Reverse sneezing (also called backwards sneezing or inspiratory paroxysmal respiration) is a phenomenon observed in dogs, particularly in those with brachycephalic skulls. It is a fairly common respiratory event in dogs, but is rarely seen in cats. Its exact cause is unknown but may be due to nasal, pharyngeal, or sinus irritation (such as an allergy), the dog's attempt to remove mucus, or from over-excitement due to present activity. It is characterized by rapid and repeated forced inhalation through the nose, accompanied by snorting or gagging sounds. Though it may be distressing to the animal, it is not known to be harmful. Most dogs are completely normal before and after episodes. In addition, most dogs will have repeat episodes of reverse sneezing throughout their lives.
According to Holly Freeman, DVM, "During a reverse sneeze, the dog will make rapid and long inspirations, stand still, and extend his head (and neck). A loud snorting sound is produced...".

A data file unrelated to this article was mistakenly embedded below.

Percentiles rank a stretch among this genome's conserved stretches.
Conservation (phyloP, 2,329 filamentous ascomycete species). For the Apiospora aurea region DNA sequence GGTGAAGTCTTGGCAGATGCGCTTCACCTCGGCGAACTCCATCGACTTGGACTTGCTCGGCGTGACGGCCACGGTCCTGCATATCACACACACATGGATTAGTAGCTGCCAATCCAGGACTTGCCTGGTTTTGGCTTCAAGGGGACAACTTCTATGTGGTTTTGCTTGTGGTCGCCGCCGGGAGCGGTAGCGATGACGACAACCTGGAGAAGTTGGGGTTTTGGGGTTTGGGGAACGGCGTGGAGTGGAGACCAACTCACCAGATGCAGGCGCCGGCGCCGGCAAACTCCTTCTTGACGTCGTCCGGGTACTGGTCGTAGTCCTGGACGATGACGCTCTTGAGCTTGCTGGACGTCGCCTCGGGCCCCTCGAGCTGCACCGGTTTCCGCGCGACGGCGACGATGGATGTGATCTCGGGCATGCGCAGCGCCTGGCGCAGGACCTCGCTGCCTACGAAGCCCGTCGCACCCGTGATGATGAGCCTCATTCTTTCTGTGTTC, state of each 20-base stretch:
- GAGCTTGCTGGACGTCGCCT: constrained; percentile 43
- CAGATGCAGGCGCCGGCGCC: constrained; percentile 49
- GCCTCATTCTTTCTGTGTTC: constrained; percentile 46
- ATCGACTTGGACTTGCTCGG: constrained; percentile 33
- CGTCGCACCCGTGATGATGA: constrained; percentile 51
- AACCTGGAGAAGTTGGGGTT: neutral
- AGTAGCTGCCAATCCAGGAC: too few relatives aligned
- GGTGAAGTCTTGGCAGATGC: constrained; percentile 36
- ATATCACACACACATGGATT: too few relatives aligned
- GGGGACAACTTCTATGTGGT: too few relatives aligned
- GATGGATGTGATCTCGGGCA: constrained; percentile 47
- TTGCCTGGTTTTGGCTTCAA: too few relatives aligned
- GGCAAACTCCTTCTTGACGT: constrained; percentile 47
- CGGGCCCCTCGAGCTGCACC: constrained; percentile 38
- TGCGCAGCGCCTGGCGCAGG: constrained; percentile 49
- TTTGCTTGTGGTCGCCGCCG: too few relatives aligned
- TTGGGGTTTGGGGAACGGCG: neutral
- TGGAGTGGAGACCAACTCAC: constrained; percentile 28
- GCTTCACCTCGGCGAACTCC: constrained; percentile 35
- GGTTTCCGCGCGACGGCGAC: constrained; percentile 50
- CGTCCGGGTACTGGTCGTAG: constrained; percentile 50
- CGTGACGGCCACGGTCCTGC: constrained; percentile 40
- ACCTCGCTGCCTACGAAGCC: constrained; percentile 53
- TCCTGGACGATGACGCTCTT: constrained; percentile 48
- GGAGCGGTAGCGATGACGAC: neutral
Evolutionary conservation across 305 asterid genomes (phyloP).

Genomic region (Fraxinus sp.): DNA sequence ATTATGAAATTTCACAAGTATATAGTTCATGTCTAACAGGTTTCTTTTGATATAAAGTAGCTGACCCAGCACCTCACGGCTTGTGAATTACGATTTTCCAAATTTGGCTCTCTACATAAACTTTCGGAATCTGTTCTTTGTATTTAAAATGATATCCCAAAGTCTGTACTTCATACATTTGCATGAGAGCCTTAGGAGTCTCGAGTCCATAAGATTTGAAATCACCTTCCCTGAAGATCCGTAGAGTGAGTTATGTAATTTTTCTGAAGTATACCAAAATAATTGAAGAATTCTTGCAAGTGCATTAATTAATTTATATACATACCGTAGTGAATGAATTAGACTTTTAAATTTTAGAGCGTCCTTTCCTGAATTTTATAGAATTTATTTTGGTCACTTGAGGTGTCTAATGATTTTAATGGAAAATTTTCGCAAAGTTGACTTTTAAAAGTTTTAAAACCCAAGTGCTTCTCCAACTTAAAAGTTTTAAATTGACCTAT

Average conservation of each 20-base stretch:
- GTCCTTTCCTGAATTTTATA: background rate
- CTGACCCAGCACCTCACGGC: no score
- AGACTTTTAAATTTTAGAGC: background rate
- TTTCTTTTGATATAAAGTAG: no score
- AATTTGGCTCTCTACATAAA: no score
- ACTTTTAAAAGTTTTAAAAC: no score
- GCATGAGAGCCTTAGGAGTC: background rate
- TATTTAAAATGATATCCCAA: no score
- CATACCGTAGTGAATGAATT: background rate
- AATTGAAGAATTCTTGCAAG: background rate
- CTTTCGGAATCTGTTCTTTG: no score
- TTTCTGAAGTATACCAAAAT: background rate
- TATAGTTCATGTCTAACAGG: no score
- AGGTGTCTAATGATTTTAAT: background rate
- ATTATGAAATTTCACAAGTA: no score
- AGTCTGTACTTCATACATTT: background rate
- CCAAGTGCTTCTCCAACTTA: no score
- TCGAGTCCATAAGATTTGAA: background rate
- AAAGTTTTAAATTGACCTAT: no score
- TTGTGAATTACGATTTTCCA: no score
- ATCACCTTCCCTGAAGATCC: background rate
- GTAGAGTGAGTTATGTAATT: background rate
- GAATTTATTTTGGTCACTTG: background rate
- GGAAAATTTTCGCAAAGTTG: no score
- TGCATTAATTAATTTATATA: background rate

Reverse sneezing also commonly occurs while the dog is asleep or immediately following a long nap. Other dogs may experience it following play, exercise, or meals. However, episodes are typically random. Though smaller dogs seem slightly more susceptible to reverse sneezing, any dog can develop it, regardless of size. It can also happen by breathing in dust.
A common remedy is to pinch the dog's nose and scratch its throat. Lightly blowing in its face may also help. The dog will swallow a couple of times and then stop the reverse sneezing. Additionally, calming the dog down by rubbing its sides or back also helps to end the episode more quickly. While most dogs do not require medication, antihistamines and steroids may help if the problem is serious, chronic, and allergy related.
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